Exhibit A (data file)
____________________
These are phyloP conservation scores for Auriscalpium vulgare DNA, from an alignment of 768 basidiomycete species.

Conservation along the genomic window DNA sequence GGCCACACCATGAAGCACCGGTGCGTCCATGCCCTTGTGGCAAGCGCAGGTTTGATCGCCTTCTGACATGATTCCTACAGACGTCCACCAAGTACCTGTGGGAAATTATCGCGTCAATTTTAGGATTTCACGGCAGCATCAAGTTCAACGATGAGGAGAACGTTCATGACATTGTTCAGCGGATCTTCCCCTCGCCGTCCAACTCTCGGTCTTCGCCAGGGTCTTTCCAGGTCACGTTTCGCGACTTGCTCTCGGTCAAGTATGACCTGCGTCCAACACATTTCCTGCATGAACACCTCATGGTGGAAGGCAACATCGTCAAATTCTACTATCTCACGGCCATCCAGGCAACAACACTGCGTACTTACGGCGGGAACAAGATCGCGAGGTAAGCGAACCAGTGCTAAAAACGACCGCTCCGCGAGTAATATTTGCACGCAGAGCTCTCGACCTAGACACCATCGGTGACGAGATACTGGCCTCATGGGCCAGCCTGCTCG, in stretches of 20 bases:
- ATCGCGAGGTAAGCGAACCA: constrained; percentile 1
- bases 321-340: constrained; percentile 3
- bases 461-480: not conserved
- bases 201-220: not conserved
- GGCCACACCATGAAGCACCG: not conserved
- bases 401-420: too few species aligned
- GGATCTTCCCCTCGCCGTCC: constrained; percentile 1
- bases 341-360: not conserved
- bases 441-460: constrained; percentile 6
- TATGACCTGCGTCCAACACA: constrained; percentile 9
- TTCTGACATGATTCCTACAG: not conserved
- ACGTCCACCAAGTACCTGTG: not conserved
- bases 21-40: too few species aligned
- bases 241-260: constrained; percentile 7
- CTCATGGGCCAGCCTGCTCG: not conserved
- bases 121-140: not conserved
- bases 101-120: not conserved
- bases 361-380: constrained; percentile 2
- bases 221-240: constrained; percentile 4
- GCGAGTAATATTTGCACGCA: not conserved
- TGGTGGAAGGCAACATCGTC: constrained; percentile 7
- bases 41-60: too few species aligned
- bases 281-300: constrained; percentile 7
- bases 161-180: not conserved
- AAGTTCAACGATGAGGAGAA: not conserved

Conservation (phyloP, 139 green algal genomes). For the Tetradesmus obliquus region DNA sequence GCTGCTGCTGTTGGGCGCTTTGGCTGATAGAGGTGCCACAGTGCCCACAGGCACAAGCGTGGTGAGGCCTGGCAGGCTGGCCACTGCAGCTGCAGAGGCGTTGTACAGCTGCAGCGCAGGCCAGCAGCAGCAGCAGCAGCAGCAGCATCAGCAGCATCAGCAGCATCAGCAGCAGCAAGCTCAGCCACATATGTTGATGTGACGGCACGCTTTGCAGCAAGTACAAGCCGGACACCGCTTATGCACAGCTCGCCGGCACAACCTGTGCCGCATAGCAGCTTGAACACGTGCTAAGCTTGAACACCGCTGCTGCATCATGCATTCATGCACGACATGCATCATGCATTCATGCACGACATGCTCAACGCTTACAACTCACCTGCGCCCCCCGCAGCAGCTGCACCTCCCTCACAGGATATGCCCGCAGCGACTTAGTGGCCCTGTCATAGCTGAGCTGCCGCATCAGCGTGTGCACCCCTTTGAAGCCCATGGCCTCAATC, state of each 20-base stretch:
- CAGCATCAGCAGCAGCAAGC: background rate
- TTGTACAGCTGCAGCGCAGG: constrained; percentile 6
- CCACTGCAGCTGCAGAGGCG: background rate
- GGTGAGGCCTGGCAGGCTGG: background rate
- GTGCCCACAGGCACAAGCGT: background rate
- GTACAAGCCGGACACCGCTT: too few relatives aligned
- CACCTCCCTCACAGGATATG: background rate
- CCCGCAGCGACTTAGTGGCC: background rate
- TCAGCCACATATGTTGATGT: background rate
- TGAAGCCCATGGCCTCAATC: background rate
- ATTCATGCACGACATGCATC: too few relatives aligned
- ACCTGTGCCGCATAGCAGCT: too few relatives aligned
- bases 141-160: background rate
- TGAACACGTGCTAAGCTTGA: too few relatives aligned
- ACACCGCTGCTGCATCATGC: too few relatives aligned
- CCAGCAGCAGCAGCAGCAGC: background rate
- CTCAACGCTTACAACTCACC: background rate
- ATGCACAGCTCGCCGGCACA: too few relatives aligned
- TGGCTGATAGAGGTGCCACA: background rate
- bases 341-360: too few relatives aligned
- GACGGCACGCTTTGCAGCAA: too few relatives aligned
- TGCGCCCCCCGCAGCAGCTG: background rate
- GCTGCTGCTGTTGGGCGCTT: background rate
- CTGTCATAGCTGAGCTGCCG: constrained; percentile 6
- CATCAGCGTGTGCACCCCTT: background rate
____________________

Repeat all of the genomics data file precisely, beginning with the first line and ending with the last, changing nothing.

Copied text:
These are phyloP conservation scores for Auriscalpium vulgare DNA, from an alignment of 768 basidiomycete species.

Conservation along the genomic window DNA sequence GGCCACACCATGAAGCACCGGTGCGTCCATGCCCTTGTGGCAAGCGCAGGTTTGATCGCCTTCTGACATGATTCCTACAGACGTCCACCAAGTACCTGTGGGAAATTATCGCGTCAATTTTAGGATTTCACGGCAGCATCAAGTTCAACGATGAGGAGAACGTTCATGACATTGTTCAGCGGATCTTCCCCTCGCCGTCCAACTCTCGGTCTTCGCCAGGGTCTTTCCAGGTCACGTTTCGCGACTTGCTCTCGGTCAAGTATGACCTGCGTCCAACACATTTCCTGCATGAACACCTCATGGTGGAAGGCAACATCGTCAAATTCTACTATCTCACGGCCATCCAGGCAACAACACTGCGTACTTACGGCGGGAACAAGATCGCGAGGTAAGCGAACCAGTGCTAAAAACGACCGCTCCGCGAGTAATATTTGCACGCAGAGCTCTCGACCTAGACACCATCGGTGACGAGATACTGGCCTCATGGGCCAGCCTGCTCG, in stretches of 20 bases:
- ATCGCGAGGTAAGCGAACCA: constrained; percentile 1
- bases 321-340: constrained; percentile 3
- bases 461-480: not conserved
- bases 201-220: not conserved
- GGCCACACCATGAAGCACCG: not conserved
- bases 401-420: too few species aligned
- GGATCTTCCCCTCGCCGTCC: constrained; percentile 1
- bases 341-360: not conserved
- bases 441-460: constrained; percentile 6
- TATGACCTGCGTCCAACACA: constrained; percentile 9
- TTCTGACATGATTCCTACAG: not conserved
- ACGTCCACCAAGTACCTGTG: not conserved
- bases 21-40: too few species aligned
- bases 241-260: constrained; percentile 7
- CTCATGGGCCAGCCTGCTCG: not conserved
- bases 121-140: not conserved
- bases 101-120: not conserved
- bases 361-380: constrained; percentile 2
- bases 221-240: constrained; percentile 4
- GCGAGTAATATTTGCACGCA: not conserved
- TGGTGGAAGGCAACATCGTC: constrained; percentile 7
- bases 41-60: too few species aligned
- bases 281-300: constrained; percentile 7
- bases 161-180: not conserved
- AAGTTCAACGATGAGGAGAA: not conserved

Conservation (phyloP, 139 green algal genomes). For the Tetradesmus obliquus region DNA sequence GCTGCTGCTGTTGGGCGCTTTGGCTGATAGAGGTGCCACAGTGCCCACAGGCACAAGCGTGGTGAGGCCTGGCAGGCTGGCCACTGCAGCTGCAGAGGCGTTGTACAGCTGCAGCGCAGGCCAGCAGCAGCAGCAGCAGCAGCAGCATCAGCAGCATCAGCAGCATCAGCAGCAGCAAGCTCAGCCACATATGTTGATGTGACGGCACGCTTTGCAGCAAGTACAAGCCGGACACCGCTTATGCACAGCTCGCCGGCACAACCTGTGCCGCATAGCAGCTTGAACACGTGCTAAGCTTGAACACCGCTGCTGCATCATGCATTCATGCACGACATGCATCATGCATTCATGCACGACATGCTCAACGCTTACAACTCACCTGCGCCCCCCGCAGCAGCTGCACCTCCCTCACAGGATATGCCCGCAGCGACTTAGTGGCCCTGTCATAGCTGAGCTGCCGCATCAGCGTGTGCACCCCTTTGAAGCCCATGGCCTCAATC, state of each 20-base stretch:
- CAGCATCAGCAGCAGCAAGC: background rate
- TTGTACAGCTGCAGCGCAGG: constrained; percentile 6
- CCACTGCAGCTGCAGAGGCG: background rate
- GGTGAGGCCTGGCAGGCTGG: background rate
- GTGCCCACAGGCACAAGCGT: background rate
- GTACAAGCCGGACACCGCTT: too few relatives aligned
- CACCTCCCTCACAGGATATG: background rate
- CCCGCAGCGACTTAGTGGCC: background rate
- TCAGCCACATATGTTGATGT: background rate
- TGAAGCCCATGGCCTCAATC: background rate
- ATTCATGCACGACATGCATC: too few relatives aligned
- ACCTGTGCCGCATAGCAGCT: too few relatives aligned
- bases 141-160: background rate
- TGAACACGTGCTAAGCTTGA: too few relatives aligned
- ACACCGCTGCTGCATCATGC: too few relatives aligned
- CCAGCAGCAGCAGCAGCAGC: background rate
- CTCAACGCTTACAACTCACC: background rate
- ATGCACAGCTCGCCGGCACA: too few relatives aligned
- TGGCTGATAGAGGTGCCACA: background rate
- bases 341-360: too few relatives aligned
- GACGGCACGCTTTGCAGCAA: too few relatives aligned
- TGCGCCCCCCGCAGCAGCTG: background rate
- GCTGCTGCTGTTGGGCGCTT: background rate
- CTGTCATAGCTGAGCTGCCG: constrained; percentile 6
- CATCAGCGTGTGCACCCCTT: background rate